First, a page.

[Smt-talk] Written record of Boulanger pedagogy?

Nicolas Meeùs nicolas.meeus at paris-sorbonne.fr
Fri Dec 17 15:28:43 PST 2010

It strikes me that Jonathan's description of the purpose (or the lack of 
purpose) of Vidal's exercises exactly matches what I'd say (here, not in 
France) of the traditional exercises of the Paris Conservatoire and of 
the French way of teaching harmony in general. Harmony properly speaking 
in not taken in account, in so far as there is no attempt made to 
distinguish good progressions from poor or bad ones. The only concern is 
to have a correct voice leading, especially in avoiding parallel perfect 

French "harmony", since Catel's treatise of 1801, probably, is nothing 
more than a kind of naïve tonal counterpoint, without any real concern 
for harmonic progressions or (which boils down to the same) for 
tonality. And, as Jonathan seems to suggest, the figures become mere 
labels for the chords, to be translated at first sight into chords 
totally decontextualized. "Making sense" is utterly foreign to this 

I am afraid to have to say that this, even today, remains the way 
harmony is taught not only in the French conservatoires (after all, 
conservatoires are the places where tradition is conserved), but also in 
universities, and even, /horresco referens/, in the Sorbonne.

This all would tend to indicate that Boulanger's harmonic pedagogy, if 
it was based on these Vidal basses, may not have been very different 
from the French traditional one (i.e. that of the Conservatoire National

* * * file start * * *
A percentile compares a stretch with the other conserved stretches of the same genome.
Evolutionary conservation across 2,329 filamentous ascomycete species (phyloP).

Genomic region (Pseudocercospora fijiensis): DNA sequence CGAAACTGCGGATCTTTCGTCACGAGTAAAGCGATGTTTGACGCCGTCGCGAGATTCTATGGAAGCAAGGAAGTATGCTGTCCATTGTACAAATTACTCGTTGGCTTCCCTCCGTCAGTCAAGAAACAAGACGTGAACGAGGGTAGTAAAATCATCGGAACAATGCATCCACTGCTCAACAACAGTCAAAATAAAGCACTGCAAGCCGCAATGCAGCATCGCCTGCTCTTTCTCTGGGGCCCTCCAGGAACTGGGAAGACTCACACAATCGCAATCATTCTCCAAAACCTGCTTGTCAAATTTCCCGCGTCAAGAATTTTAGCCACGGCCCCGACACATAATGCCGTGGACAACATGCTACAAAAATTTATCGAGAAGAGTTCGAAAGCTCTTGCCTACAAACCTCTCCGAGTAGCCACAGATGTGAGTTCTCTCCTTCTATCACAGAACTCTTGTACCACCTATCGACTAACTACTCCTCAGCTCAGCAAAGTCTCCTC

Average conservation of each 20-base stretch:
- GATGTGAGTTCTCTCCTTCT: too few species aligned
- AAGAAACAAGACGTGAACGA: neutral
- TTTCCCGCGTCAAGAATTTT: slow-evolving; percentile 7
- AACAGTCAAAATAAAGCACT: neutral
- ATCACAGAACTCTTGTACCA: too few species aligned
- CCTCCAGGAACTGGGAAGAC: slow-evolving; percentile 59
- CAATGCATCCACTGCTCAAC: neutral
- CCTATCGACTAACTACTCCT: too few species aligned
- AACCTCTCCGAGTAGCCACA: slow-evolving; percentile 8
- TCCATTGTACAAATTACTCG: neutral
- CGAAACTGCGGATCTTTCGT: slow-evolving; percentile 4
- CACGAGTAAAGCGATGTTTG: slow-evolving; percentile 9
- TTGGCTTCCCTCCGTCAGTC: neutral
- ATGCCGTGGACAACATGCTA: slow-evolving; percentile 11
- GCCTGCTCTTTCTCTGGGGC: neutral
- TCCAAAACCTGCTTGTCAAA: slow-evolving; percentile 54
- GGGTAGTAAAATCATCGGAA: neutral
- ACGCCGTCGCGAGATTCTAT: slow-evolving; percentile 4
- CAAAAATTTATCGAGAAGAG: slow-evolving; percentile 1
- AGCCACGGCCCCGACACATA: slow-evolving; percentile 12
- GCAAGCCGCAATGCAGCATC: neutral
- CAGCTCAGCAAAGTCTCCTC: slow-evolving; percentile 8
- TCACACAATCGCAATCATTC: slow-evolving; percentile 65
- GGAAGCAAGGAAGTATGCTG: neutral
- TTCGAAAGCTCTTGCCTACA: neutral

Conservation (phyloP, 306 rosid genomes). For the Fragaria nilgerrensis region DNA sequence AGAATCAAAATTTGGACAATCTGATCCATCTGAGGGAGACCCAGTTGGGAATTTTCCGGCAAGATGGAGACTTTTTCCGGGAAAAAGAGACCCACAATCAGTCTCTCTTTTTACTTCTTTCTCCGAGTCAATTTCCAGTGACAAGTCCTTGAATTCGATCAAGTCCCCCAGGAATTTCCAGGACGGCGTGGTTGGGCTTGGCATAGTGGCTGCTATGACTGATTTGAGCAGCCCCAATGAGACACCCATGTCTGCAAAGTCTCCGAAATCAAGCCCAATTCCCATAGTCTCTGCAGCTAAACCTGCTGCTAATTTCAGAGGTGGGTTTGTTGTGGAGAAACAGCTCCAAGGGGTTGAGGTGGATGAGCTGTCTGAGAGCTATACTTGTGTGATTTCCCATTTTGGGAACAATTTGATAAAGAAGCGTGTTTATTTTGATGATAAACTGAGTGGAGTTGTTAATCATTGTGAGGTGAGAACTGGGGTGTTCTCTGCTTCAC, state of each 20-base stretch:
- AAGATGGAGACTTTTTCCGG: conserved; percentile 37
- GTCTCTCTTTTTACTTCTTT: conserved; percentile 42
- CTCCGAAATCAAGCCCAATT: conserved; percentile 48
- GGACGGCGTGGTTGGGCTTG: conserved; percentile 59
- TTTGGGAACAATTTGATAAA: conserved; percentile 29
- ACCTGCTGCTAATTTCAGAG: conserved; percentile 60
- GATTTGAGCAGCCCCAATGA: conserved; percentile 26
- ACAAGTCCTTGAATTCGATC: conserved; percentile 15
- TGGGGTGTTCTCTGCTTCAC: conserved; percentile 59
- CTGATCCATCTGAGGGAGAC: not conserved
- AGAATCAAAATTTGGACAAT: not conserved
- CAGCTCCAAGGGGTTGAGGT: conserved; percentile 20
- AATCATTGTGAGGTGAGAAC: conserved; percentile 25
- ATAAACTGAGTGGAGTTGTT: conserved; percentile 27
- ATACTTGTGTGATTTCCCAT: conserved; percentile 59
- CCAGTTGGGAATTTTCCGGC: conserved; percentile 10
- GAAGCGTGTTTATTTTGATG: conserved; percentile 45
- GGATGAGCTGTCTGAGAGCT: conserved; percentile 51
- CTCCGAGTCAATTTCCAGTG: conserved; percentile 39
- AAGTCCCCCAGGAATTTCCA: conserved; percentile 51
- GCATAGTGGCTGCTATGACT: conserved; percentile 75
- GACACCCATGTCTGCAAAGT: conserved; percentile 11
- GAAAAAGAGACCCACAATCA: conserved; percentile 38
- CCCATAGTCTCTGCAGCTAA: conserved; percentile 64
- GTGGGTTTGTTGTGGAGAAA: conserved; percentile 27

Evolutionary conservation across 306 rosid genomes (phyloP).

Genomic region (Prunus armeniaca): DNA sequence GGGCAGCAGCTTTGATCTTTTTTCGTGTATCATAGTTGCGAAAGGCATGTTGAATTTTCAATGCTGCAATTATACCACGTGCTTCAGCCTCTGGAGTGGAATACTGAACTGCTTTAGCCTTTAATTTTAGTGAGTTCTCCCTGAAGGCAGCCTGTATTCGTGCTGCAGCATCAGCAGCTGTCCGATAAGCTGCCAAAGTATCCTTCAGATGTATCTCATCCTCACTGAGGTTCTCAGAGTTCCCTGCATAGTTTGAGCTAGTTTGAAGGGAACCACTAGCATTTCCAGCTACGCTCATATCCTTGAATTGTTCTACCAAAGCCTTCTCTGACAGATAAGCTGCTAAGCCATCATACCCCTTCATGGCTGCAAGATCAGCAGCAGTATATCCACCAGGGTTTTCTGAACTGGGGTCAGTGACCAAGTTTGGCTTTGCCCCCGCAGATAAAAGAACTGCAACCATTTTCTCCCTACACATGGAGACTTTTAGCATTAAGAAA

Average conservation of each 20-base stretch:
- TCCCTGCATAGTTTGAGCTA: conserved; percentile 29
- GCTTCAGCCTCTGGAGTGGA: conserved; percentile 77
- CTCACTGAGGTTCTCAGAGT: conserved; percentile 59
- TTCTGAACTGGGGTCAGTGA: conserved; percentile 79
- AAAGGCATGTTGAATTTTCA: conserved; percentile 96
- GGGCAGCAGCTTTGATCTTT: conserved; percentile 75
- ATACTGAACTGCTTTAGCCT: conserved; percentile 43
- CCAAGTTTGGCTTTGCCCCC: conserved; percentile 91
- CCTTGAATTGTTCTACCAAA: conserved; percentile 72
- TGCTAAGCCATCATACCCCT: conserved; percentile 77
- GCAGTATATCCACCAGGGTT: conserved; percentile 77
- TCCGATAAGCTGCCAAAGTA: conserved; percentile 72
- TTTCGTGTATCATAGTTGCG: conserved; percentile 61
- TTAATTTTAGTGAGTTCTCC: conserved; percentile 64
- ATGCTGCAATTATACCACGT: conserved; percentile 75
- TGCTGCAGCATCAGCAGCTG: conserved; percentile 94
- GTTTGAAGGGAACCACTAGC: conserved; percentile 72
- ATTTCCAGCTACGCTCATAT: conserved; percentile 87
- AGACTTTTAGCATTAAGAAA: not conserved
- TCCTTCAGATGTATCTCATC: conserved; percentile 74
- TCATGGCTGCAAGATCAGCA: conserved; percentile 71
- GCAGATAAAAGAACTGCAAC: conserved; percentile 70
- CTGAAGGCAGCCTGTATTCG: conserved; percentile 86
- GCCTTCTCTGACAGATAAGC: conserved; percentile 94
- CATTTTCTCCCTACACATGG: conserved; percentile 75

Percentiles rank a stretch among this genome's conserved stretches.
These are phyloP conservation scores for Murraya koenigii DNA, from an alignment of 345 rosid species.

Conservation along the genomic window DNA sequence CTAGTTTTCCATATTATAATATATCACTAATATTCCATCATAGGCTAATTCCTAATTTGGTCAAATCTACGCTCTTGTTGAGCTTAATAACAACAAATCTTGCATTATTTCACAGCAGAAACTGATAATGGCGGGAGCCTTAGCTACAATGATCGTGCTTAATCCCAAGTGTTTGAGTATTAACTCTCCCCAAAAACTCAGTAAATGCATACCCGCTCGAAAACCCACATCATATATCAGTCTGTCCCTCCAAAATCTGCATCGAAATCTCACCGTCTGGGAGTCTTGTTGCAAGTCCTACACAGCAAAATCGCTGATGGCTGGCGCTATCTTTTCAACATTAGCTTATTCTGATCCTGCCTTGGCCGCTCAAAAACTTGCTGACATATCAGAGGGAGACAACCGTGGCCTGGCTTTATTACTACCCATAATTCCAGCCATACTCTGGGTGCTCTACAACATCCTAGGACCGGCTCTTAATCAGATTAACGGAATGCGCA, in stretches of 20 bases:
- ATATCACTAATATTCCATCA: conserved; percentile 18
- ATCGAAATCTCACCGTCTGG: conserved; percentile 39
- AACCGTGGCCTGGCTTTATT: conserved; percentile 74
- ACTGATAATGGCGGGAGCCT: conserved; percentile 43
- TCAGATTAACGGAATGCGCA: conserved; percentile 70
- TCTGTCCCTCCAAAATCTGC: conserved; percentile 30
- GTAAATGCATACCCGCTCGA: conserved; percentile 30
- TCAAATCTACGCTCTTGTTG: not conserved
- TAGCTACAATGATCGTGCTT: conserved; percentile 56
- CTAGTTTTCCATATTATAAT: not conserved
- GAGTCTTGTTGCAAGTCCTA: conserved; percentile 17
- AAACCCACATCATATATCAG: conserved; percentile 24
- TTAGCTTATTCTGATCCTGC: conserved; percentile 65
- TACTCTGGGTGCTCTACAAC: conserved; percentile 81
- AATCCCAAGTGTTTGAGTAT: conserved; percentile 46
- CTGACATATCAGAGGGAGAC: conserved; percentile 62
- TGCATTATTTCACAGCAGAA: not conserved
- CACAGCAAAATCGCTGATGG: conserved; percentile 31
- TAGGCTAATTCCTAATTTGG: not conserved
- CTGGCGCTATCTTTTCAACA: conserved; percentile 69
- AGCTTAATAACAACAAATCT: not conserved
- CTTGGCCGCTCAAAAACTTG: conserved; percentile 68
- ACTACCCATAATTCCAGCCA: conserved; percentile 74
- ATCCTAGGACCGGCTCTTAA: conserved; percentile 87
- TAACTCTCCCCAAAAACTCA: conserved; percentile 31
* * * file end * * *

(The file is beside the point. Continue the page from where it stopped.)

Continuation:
Supérieur de Paris), with its odd figures includig +6, +4, etc., or 
barred 5, etc.

But let me know: who is the Vidal mentioned here? Is there a publication 
of his basses? I never heard of these exercises around here. They cannot 
be worse than some I have had to do during my studies, but I know 
nothing of them. And as one of my former students is planning a study of 
this extremely odd French tradition, I'd very much like to know.

Nicolas Meeùs
Université Paris-Sorbonne

Le 17/12/2010 04:39, JONATHAN W BERNARD a écrit :
> Hello, Dmitri, and everyone,
> [...]
> One caution I'd like to offer here concerns the Vidal basses.  Having spent untold hours of my freshman year in college plugging through page after page of these figured-bass exercises, under the tutelage myself of a Boulanger disciple, I have the distinct impression that Vidal designed these quite deliberately not to follow any known rules of harmonic progression.  The whole point seemed to be to make progression unpredictable, forcing the student to learn to read the figures mechanically and accurately, to get them right at first sight without any contextual clues (such as what would "make sense" harmonically in a given situation).  They are entirely artificial exercises: no upper parts are provided, as would of course be present for real continuo playing.  Other veterans/victims of the Vidal regimen may disagree with this assessment; I'd love to hear from them either way.
> Jonathan Bernard
> University of Washington
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